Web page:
When I was in college, we just started seeing Intel's 80306 line of CPUs hitting the streets, and with them, the 32-bit computing era had begun. This was a very important transition in computing history, as it allowed -- just a few years later -- for SolidWorks to put the power of production-level solid modeling on every engineer's desktop. For ten years, 32-bit Windows computers allowed SolidWorks to grow dramatically in power and performance.
By 2005 we had our first 64-bit Pentium processors AND a 64-bit version of Windows XP to go along with them. Back then, only a subset of Windows users needed to address more than 4GB of RAM, and fewer could afford it. Today, however, even the least expensive laptop has at least 4GB of RAM -- many start with more -- and they all come with 64-bit Windows 7 or 8.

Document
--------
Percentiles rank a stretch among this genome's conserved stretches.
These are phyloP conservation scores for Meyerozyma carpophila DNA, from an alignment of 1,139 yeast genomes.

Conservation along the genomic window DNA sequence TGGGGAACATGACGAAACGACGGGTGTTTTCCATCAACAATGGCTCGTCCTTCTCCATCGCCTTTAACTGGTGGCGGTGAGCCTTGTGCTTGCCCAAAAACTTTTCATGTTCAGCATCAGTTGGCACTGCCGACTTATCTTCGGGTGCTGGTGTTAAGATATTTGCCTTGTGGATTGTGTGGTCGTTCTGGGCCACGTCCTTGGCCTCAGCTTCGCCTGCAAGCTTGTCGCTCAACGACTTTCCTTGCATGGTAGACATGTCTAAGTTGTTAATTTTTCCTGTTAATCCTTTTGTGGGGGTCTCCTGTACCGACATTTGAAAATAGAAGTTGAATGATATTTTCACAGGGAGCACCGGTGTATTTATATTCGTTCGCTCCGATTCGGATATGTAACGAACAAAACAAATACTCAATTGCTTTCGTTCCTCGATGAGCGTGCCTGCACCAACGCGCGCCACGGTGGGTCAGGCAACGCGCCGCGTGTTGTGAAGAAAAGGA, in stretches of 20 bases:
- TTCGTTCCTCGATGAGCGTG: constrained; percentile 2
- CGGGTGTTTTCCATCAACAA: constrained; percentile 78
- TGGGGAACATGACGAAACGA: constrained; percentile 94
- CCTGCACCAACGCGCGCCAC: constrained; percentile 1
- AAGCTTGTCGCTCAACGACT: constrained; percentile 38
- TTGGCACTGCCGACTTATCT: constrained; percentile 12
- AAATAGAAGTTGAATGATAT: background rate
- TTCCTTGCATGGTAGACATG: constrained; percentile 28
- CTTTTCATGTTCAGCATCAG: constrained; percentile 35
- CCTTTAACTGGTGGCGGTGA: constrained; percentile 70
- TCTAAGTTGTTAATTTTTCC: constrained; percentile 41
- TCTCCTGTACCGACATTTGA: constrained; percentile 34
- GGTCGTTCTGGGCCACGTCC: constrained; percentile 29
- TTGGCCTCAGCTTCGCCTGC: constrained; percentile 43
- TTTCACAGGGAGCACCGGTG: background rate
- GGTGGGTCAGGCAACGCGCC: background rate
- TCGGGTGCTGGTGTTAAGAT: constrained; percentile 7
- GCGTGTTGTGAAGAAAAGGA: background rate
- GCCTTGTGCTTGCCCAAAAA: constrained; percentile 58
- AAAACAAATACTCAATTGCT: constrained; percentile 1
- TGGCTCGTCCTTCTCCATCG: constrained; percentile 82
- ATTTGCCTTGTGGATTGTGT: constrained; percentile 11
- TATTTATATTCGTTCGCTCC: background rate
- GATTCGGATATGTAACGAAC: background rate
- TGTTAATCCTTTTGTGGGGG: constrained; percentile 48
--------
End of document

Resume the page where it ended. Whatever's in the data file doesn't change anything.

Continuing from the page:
Given the modern computing environment that's evolved around us, we're at the point where it simply doesn't make sense to run 3D engineering software like SolidWorks on 32-bit Windows under the old 4GB limit; indeed, most of our customers have transitioned to 64-bit Windows long ago. But still, SolidWorks Corporation has continued to make and support a 32-bit version of all their software all this time.
While SolidWorks Corporation has always been very good about letting customers know well in advance when there are changes in supported systems -- this change included -- it never hurts to get the word out in other venues. So, I'd like to let you all know (or remind you if you've already seen it elsewhere) that SolidWorks 2014 will be the last version of SolidWorks to run on 32-bit Windows. For most users, this annoucement is just a footnote, but if you have any questions, send us an email or give us a call.